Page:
Towler also nails the uncomfortable process of looking back at childhood through adult eyes. As a novelist looks through her character’s eyes, so Rachel looks through her mother’s eyes as she reads her journals, and later looks through her father’s eyes as she begins to order her own memories and her mother’s. Towler doesn’t let any of the characters off the hook — she bares all of their flaws. But they are characters easy to like and empathize with, and I look forward to finding out about another generation of Snow islanders in her next book.
For my birthday in late September, Steve and the kids gave me a new book I was looking forward to: the latest collection by one of my favorite poets, Billy Collins, called Ballistics. I enjoyed it very much and shared one of my favorites, called “Hippos on Holiday,” with my brother and sister-in-law, whose online home is dozinghippo. “Ornithography,” which speculates on the messages in birds’ prints on the snow, is another I really liked. Several poems in this collection are about writing and language, and no one makes a wry observation as poetically as Collins does. In my poembound blog, I wrote about workshops with teenagers, and found that Collins is one poet every kid responds to — he just gets life so perfectly, and tells it truthfully in a way that hits you as both timelessly wise and entirely new.
Collins and Donald Hall, who has a new memoir out, were on the Diane Rehm show recently. I heard Hall read from his new book at Gibson’s in Concord a couple of weeks ago. I last saw Hall at the Poets Three reading last fall, and he told the audience about a difficult period he’d only recently emerged from, during which he could not write poems. He seemed tired then, and to hear him read this time, in fine spirits and as eloquent as I remembered from earlier readings, was a delight.
Isn’t that one of the reasons we read: to be delighted? Chaim Potok is a writer whose work rings with delight — no matter the struggle of his characters, they are vividly alive, and you know that the author who brought them to life took pleasure in knowing them. I read The Chosen last year, and recently read Old Men at Midnight, a book of three novellas, linked by a common character. Each of the three stories could stand alone, but together they build powerfully, each piece adding another layer of observation, until the reader sees that Potok’s book is as much about story as a primal human experience as it is about particular human characters in places and historical moments.
A book that is centered on people living with the challenges of our time, in the midst of the AIDS epidemic in Africa, caught my eye at my public library a few weeks ago. Father Michael’s Lottery wasn’t a great novel; the midsection dragged along enough that I actually skipped a few chapters. But I didn’t put it aside, because I was fascinated by the main character, a doctor named Morgan who is a Hawkeye type renegade, putting patients before administrative rules or cost benefit analysis. You wouldn’t think a novel about such a depressing real life topic could be funny, but this one is, which added to its charm.
Author Johan Steyn is a doctor in Botswana, and his descriptions put me there in the hallways with his doctors, or in the bush with Morgan as he tries to let his anger at what his patients are suffering go. This vivid detail is one of the book’s best assets, as well as the humanity and warmth of the characters. The reader has a sense of where the story is headed, but I was surprised nonetheless by some of the details and without giving much away, I hope that since Steyn wrote the book some of the figures he had in mind have changed, especially the cost of anti-retroviral treatment. Steyn could have headed for a clear cut happy ending, but instead lets the book close on a hopeful but not overly tidy note, which seemed far more effective than if he’d wrapped up such a serious topic with complete closure.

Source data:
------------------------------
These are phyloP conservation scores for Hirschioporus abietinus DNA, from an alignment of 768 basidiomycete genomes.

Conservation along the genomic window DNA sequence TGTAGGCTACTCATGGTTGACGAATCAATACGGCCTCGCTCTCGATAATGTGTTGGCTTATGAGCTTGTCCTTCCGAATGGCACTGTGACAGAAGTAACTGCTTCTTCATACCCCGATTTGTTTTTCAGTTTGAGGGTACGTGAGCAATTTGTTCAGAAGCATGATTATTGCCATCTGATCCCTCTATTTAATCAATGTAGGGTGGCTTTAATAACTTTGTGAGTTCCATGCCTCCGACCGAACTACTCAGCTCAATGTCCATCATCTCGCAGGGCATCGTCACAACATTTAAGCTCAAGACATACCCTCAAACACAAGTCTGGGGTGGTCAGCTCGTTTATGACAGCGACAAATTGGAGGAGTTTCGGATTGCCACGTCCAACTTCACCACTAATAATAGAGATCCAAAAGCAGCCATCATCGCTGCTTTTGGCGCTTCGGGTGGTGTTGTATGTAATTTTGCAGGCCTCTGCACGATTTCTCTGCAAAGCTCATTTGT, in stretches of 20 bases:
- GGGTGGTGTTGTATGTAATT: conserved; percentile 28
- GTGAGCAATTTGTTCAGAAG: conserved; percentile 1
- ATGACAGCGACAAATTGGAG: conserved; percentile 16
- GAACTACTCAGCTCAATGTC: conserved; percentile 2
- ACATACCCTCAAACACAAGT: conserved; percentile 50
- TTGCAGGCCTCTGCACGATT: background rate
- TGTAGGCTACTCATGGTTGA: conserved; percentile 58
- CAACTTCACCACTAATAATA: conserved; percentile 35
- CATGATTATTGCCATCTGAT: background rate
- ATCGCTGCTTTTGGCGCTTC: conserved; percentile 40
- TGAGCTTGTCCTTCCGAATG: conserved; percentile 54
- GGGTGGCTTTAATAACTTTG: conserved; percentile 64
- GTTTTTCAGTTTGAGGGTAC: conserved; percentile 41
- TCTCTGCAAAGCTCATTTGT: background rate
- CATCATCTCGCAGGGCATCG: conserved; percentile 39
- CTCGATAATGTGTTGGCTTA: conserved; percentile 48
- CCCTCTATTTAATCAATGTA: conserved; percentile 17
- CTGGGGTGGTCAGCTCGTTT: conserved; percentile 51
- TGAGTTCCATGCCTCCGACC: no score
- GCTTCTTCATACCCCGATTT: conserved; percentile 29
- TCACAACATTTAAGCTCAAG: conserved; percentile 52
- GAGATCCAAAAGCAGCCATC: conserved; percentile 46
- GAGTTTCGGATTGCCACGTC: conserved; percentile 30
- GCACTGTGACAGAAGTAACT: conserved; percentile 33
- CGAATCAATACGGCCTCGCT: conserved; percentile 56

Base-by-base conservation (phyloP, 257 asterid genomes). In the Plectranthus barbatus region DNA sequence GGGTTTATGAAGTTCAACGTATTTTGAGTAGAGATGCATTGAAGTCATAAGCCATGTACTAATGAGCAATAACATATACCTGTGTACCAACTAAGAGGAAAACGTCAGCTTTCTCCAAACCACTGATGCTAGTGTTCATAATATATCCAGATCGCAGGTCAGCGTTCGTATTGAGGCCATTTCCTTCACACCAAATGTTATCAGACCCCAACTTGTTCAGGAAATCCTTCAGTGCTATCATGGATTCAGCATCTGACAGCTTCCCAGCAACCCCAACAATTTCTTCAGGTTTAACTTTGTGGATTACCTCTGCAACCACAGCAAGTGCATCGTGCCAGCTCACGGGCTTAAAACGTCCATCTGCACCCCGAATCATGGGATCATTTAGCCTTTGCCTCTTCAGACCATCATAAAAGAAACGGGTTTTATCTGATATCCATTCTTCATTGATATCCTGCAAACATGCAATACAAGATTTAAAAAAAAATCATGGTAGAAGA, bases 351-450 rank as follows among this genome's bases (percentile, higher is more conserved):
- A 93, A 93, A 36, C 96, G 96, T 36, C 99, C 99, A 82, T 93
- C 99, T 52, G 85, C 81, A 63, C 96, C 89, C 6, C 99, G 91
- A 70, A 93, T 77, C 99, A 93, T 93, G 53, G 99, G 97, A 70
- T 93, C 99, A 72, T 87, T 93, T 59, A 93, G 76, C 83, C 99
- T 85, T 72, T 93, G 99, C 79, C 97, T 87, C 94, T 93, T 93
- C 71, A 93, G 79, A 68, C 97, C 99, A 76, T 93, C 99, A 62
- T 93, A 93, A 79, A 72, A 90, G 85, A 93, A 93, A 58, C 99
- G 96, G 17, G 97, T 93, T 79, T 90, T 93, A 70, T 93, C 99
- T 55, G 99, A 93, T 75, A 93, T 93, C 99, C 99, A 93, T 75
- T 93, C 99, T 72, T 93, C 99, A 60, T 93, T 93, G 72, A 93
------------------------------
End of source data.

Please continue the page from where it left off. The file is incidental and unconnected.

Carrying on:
Speaking of closure, I am slogging my way through American Bloomsbury. I would have put it down by now, except I really like Gibson’s book club and it’s the next selection we’re discussing. I enjoy the subject matter — the community of writers and thinkers living in Concord, MA in the mid 1800’s. In fact, the kids and I learned about Thoreau, Emerson, Hawthorne, and Louisa May Alcott last spring and still intend to visit Concord to see where these amazing Americans lived and worked. So, why am I finding it hard to finish this book?
It dawned on me last night, as I forced my way through another of the short chapters between the end of the final presidential debate and the beginning of The Daily Show. American Bloomsbury is just like the infuriating campaign news coverage. Plenty of sound bites, plenty of speculative punditry, little bits of facts spun into a picture that looks complete if you don’t look too closely and see where it’s unraveling.
Author Susan Cheever tells readers right up front she is going to revisit events over and over because she wants to tell us about them from different people’s perspectives, but the effect is that you feel the book is never moving forward. A combination of the choppy style and overt projections of the author’s views or experiences on the historical narrative, marked by Cheever’s gossipy questions, add to the disjointed feeling. The final straw was reading that Plymouth, NH, is at the “head” of Squam Lake, when in fact it’s not on the lake at all. When a book contains such a silly error, it’s hard not to wonder what other facts went unchecked.
If I want unchecked facts, I can just tune in for three more weeks to campaign hooey. But in the interest of sleeping well, I think instead I’ll keep reading books.